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It's not the warm response Ripley expected, but that's the hardened edge the Marshal has about him. It's also a classic line that delivers much more of an impact on the realization that not many others have the same luck as them in staying alive, and security here is virtually none.
Henry Marlow captained the ship that came upon the Nostromo's flight recorder and is the cause behind the mess unleashed upon Sevastapol station. The Marshal has him locked inside a cell, and Ripley attempts to get more answers concerning what happened to him and his crew.
Amanda tells him she's questioning him for personal reasons, explaining her mother was with the Nostromo. Marlow tells her they never found the ship, only the flight recorder, but Amanda firmly points out they found something entirely different, which has now doomed everyone aboard the station.
Marlow relays to Amanda all the events that transpired with his Anesidora crew after they found the flight recorder through a flashback sequence where you’re able to play as him. They followed the same distress signal as the Nostromo, which led them to a derelict Engineer ship on the planet.
Marlow’s objective is to collect salvage, and that’s precisely how he treats the Engineer lifeform buried inside the cockpit, with everything else they may find on the ship, like the nest of facehuggers. The quote clearly shows Marlow’s greed and his obliviousness to potentially dangerous cargo.
In his decision to open the airlock and expel the xenomorph from Sevastopol, Marshal Waits betrays Amanda's trust by not giving her time to exit and almost killing her as she's launched back out into space. When she safely returns and reestablishes contact, she makes her disdain for his actions known.
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Waits has just destroyed any rapport he established with Amanda because he reasons that removing the xenomorph is his top priority, even if it means her death. It’s a far graver example of his cold personality as a hardened authority figure coming through and demonstrates that emotions don’t affect his decision-making.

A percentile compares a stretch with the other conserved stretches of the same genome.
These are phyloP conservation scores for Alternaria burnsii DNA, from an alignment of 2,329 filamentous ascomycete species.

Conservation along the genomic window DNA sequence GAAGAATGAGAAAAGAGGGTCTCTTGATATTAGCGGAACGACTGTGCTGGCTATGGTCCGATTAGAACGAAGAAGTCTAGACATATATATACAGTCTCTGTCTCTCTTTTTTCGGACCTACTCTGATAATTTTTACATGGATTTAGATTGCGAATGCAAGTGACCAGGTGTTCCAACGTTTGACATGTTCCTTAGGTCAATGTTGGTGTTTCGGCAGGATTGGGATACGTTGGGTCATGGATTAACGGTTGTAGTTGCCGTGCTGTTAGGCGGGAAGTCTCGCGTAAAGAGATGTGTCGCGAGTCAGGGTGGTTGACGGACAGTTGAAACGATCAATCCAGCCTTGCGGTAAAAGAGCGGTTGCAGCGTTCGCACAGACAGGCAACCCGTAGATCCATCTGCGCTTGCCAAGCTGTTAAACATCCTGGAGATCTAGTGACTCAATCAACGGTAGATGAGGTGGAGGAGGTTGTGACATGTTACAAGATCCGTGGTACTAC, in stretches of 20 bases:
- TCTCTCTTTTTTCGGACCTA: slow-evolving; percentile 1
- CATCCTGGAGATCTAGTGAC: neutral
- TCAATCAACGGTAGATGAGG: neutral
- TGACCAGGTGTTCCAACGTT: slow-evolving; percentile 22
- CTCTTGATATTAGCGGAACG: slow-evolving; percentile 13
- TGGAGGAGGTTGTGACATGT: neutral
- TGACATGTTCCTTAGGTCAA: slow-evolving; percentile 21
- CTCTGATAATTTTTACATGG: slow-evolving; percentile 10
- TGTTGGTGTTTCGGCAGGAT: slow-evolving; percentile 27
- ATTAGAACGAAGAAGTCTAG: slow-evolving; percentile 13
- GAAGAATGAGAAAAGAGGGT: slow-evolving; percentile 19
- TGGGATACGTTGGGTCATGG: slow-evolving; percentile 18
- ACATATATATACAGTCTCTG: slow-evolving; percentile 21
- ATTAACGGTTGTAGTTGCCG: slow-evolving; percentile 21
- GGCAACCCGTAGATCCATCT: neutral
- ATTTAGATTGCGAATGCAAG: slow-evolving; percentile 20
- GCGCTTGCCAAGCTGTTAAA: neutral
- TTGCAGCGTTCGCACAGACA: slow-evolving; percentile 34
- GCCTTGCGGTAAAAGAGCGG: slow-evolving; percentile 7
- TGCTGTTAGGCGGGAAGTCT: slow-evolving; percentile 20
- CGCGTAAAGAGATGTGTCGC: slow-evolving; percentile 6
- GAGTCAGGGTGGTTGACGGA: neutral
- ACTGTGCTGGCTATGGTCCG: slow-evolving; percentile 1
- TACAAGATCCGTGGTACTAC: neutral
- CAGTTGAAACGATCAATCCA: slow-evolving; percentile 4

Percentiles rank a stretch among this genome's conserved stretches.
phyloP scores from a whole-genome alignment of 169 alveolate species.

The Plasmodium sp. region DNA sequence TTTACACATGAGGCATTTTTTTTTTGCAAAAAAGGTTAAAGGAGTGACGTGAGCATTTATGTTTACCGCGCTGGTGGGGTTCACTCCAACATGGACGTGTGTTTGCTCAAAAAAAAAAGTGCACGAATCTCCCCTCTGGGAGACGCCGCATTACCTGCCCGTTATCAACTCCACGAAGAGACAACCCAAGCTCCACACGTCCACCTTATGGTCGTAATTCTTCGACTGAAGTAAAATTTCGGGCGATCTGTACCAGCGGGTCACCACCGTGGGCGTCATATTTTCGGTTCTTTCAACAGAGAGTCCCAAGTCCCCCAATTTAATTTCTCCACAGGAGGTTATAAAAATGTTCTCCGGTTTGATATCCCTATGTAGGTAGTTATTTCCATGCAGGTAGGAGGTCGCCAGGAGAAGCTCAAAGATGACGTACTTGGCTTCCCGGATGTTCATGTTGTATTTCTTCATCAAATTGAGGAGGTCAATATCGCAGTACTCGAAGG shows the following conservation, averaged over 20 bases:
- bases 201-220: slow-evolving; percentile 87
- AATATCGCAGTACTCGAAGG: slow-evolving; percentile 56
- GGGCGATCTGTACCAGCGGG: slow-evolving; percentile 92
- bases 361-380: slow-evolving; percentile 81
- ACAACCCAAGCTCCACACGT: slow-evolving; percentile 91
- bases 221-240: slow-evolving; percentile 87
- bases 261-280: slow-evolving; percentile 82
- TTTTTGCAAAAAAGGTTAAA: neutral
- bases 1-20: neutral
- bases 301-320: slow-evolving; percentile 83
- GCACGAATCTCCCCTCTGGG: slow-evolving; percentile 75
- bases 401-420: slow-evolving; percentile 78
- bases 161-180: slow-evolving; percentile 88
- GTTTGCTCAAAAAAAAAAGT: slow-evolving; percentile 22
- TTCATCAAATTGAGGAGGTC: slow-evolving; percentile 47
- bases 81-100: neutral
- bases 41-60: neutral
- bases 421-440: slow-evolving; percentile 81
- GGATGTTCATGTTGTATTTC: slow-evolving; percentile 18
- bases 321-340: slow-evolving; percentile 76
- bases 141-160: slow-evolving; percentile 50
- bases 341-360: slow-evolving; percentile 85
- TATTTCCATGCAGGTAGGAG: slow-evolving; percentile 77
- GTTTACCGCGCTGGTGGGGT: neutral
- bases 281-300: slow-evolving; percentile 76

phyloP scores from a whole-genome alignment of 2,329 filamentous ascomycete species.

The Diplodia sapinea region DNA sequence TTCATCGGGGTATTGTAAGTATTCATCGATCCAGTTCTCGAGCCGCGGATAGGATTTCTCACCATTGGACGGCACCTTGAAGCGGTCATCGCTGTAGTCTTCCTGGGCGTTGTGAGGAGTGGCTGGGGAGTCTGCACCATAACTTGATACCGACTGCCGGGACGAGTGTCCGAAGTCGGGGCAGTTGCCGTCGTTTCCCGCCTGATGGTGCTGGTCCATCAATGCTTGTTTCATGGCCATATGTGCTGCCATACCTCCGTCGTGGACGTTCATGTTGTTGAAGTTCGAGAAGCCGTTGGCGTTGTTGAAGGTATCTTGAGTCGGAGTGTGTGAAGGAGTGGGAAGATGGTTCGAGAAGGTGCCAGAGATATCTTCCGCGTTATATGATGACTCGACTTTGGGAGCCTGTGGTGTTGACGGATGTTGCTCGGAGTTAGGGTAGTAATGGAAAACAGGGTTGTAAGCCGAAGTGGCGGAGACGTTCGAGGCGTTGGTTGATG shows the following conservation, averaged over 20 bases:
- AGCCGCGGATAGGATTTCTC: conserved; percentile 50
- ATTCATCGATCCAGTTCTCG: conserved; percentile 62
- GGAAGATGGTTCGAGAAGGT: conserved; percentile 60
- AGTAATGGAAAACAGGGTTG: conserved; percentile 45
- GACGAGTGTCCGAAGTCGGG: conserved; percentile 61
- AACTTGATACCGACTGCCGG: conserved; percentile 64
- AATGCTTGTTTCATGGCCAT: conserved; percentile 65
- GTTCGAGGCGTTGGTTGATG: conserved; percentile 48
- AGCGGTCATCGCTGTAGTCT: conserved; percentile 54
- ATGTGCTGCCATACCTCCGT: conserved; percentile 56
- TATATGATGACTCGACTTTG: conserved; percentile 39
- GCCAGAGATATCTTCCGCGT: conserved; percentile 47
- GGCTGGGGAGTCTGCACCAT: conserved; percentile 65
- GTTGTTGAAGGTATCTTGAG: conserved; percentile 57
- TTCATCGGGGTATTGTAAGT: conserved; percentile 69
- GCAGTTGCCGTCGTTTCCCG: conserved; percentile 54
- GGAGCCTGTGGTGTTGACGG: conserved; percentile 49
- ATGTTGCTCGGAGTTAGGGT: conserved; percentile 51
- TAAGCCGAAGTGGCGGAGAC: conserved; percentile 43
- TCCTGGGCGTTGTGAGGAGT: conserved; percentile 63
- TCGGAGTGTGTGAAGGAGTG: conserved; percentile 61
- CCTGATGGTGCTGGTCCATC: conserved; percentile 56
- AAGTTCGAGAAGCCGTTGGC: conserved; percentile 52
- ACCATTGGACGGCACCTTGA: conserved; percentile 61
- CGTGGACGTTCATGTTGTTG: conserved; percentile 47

Lieutenant Ellen Ripley of the Nostromo was the heroine in numerous Alien franchise films, portrayed by Sigourney Weaver, and makes a cameo appearance in Alien: Isolation via an audio recording addressed to her daughter Amanda. You can access it on a computer terminal while you’re inside the Anesidora ship.
Discovering what was on the flight recorder is paramount to Amanda, and hearing from her mother is an immense moment for her. Ellen Ripley leaves a loving message that explains they had to destroy the Nostromo to avoid the risk of bringing the xenomorph back to Earth, for it would harm her daughter too.
If there's an enemy creepier than the xenomorph in Alien: Isolation, it's the Seegson Synthetic androids, otherwise known as Working Joes. They're operating under Weyalnd-Yutani's Special Order 939 to protect the xenomorph asset and eliminate all human lifeforms standing in their way. Therefore, these chilling lines get hurled at you repeatedly as they hunt you down.
At first, they wish to convince you they want to help but view you as an utter hindrance to the plan. "Tut tut" is a phrase directed at disappointment and annoyance. Much of their unique dialogue surfaces when getting choked to death and gaslighted for being hysterical and needing to calm down, and the game wouldn't be as horrifying without it.
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Dennis is a writer, storyteller, and aspiring game narrative designer. His favorite hobbies include reading suspenseful thrillers, watching films and television, and being immersed in the spectacular worlds of video games.